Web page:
Friday, November 30, 2012
Just over a year ago, the Sierra Club began alerting residents to a proposal now under way to transport 130-150 million tons of coal per year through the Columbia River Gorge — via barges or open train cars. One of the specific coal transport projects tied to that proposal is now under consideration in Oregon.
Several public hearings are scheduled for the public to provide comment to the Department of Environmental Quality about the proposed Morrow Pacific Coal Export Project near Boardman, Ore.
The project would involve the barge transport of 8.8 million tons of coal per year on the Columbia River, through Hood River, to Port Westward on the Lower Columbia, loading onto Panamex vessels for overseas markets.
Ambre Energy, who owns the Montana and Wyoming coal strip mines involved, has applied for permits through the Department of State Lands.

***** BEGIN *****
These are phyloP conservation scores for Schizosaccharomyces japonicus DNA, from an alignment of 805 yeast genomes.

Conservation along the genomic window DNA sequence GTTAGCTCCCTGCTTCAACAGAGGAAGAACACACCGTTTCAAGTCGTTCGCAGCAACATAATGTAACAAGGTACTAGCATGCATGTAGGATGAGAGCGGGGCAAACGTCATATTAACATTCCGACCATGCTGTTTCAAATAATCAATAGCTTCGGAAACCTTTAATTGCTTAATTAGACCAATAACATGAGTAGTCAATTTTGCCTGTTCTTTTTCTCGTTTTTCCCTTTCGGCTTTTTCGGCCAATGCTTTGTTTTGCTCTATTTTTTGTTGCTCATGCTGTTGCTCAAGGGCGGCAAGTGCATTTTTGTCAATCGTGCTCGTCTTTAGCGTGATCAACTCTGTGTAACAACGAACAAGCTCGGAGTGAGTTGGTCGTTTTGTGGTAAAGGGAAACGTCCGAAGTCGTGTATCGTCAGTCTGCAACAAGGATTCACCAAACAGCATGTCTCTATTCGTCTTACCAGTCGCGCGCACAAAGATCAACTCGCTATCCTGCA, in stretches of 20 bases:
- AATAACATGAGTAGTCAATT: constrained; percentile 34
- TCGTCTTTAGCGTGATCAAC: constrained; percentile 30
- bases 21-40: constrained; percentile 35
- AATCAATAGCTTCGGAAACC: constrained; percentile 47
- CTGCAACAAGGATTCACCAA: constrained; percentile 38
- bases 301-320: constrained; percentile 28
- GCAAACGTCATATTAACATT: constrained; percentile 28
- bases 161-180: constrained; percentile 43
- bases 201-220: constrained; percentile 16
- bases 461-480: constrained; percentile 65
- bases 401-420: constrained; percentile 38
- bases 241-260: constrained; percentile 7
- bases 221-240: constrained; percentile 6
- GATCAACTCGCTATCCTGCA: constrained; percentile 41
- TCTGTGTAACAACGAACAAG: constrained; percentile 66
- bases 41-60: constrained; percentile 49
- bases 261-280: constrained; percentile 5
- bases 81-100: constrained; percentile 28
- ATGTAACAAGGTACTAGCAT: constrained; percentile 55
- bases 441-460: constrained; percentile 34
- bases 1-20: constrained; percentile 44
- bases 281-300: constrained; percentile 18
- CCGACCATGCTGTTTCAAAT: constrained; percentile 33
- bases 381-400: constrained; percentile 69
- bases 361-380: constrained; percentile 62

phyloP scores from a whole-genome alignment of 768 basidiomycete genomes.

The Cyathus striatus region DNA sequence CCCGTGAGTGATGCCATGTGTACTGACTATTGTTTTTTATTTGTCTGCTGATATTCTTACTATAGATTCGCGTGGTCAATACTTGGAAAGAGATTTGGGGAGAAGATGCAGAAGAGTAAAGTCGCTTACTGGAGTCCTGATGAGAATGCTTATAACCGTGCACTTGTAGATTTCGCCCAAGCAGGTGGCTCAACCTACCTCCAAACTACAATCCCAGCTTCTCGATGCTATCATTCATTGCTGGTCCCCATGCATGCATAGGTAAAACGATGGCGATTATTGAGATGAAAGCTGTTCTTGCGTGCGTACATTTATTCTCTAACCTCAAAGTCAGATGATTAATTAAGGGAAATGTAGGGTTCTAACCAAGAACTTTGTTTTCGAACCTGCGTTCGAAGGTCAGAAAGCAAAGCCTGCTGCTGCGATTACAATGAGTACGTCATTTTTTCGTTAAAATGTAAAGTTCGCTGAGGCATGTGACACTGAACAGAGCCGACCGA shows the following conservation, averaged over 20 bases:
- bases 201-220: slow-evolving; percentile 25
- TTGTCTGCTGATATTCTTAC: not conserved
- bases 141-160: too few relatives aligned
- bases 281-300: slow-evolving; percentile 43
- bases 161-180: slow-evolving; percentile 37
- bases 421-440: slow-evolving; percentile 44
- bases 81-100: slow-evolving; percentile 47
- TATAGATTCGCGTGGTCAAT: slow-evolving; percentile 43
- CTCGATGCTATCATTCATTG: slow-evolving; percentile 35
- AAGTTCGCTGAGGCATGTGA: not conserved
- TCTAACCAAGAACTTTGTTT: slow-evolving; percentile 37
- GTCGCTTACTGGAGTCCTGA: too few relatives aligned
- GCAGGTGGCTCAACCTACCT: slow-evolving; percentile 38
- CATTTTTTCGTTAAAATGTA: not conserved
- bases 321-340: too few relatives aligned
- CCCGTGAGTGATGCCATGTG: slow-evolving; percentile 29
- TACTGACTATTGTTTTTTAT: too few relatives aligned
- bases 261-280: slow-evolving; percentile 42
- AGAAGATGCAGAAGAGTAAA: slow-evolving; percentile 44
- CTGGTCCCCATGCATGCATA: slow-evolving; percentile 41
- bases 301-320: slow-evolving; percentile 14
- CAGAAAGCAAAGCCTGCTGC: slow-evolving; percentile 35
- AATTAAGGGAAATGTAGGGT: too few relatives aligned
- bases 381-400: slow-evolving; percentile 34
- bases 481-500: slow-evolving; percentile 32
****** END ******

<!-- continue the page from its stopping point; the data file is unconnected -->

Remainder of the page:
The DEQ is now considering three related permits: an air emission permit, a pollution discharge permit and a storm water discharge permit.
Some communities directly benefiting from the export plan are focused on economic positives, but local opponents, including Columbia Riverkeeper, cite concerns over diesel pollution from transportation and coal dust dispersion while in transit, plus smoke from unregulated combustion overseas.
A local effort to encourage public comment is under way with a local workshop to provide interested residents with additional information prior to the public meetings. Springhouse Cellar Winery will host the local workshop on Dec. 2, 4-5:30 p.m. at 13 Railroad St. The event is free.
The three public DEQ hearings are slated as follows: Dec. 4, 6 p.m. – Port of Morrow, River Front Conference Room, 2 Marine Drive, Boardman; Dec. 5, 6 p.m. – Clatskanie High School Auditorium, 471 Bel Air Drive, Clatskanie; Dec. 6, 6 p.m. Ambridge Event Center, 1333 N.E. Martin Luther King Jr. Blvd., Portland.
Buses to DEQ meetings from Hood River are being coordinated via email at Peter@GorgeFriends.org.
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Oil train car being transported by truck
A damaged rail car from the June 3, 2016 oil train derailment and fire is transported from the crash site via truck on I84. Enlarge